Morgan Russell Solicitors

Side Letters

This briefing note explains what a side letter is and the circumstances in which a side letter may be used.

What is a side letter? 

  • A side letter is a document that is ancillary to another contract. The key question whenever the content or effect of a side letter is disputed is whether or not the side letter is binding.
  • Although the usual intention is that side letters will create legally enforceable rights and obligations, this is by no means guaranteed, even if the document is entitled “side letter”. In some cases, a side letter will have nothing more than moral effect.

When will a side letter be binding? 

  • If a side letter is drafted by lawyers and contains legal language (for example, "in consideration of ..."), boilerplate and confidentiality obligations, it is likely that it will be legally binding. However, whatever the language used, a court will not enforce a side letter if the key commercial terms are still being negotiated. The courts cannot make a contract, they can only interpret one.
  • A side letter is a contract and consideration (payment, in any form, under the contract) must be provided. Usually, if a side letter is made to clarify details relating to the main agreement, or to document agreed changes, the requirement for consideration is satisfied as the benefit to both parties is obvious.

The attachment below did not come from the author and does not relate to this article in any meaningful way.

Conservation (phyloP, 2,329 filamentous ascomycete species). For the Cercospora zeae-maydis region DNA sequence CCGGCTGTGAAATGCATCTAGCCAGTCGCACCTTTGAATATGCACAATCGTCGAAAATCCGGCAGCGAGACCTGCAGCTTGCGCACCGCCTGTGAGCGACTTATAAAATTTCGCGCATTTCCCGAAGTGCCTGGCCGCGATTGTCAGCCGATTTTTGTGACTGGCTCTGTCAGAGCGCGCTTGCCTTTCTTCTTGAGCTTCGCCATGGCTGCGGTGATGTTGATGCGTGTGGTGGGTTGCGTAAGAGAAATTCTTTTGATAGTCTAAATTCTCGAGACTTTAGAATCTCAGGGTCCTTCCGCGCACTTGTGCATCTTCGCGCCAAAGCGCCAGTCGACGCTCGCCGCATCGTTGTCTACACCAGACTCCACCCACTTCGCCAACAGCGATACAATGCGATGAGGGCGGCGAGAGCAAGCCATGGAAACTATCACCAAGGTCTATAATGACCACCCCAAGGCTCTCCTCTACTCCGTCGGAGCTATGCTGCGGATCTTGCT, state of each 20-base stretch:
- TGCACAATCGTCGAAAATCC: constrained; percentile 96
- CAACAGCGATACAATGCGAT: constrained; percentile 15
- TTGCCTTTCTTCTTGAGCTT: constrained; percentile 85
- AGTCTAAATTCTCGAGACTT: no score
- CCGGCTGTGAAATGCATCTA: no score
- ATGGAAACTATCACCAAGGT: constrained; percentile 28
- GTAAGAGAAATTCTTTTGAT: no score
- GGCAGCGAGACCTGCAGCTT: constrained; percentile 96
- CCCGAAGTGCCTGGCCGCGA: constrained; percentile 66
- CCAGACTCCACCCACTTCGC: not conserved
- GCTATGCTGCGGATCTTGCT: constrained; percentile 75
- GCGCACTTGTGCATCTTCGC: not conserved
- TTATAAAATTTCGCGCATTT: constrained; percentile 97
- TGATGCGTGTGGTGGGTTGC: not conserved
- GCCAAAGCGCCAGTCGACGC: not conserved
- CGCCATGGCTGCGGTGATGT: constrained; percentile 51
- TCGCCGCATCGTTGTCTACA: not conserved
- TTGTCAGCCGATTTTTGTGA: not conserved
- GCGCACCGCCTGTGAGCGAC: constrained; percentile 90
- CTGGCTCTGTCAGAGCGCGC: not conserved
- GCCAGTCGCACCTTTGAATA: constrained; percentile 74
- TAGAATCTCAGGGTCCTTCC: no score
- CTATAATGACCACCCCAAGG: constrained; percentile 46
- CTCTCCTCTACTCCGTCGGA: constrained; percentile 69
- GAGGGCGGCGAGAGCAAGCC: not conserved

• If consideration is not provided, the side letter will not be binding unless it is executed as a deed. A deed is a written document which is executed with the necessary formality (that is, more than a simple signature).

In what circumstances are side letters used?

Clarification

Side letters are often used to confirm additional details that are not known when the principal documents are finalised or to clarify certain points. 

Variation

When dealing with any last-minute changes, it is often easier to set out the relevant details in a side letter than to make changes to the contract and have them initialled. Side letters are also an efficient means of documenting any changes that have been agreed in relation to a party’s standard terms and conditions.

Supplementation

Side letters may also evidence a binding contract between two of the parties to a multi-party transaction, whether or not disclosed to all other parties.

Further Information

If you have any questions regarding the above or require additional information or assistance, please contact Debbie Turner on +44 (0)1372 461411.

The data contained within this document is for general information only. No responsibility can be accepted for inaccuracies. Readers are also advised that the law and practice may change from time to time. This document is provided for information purposes only and does not constitute legal advice. Professional legal advice should be obtained before taking or refraining from any action as a result of the contents of this document.
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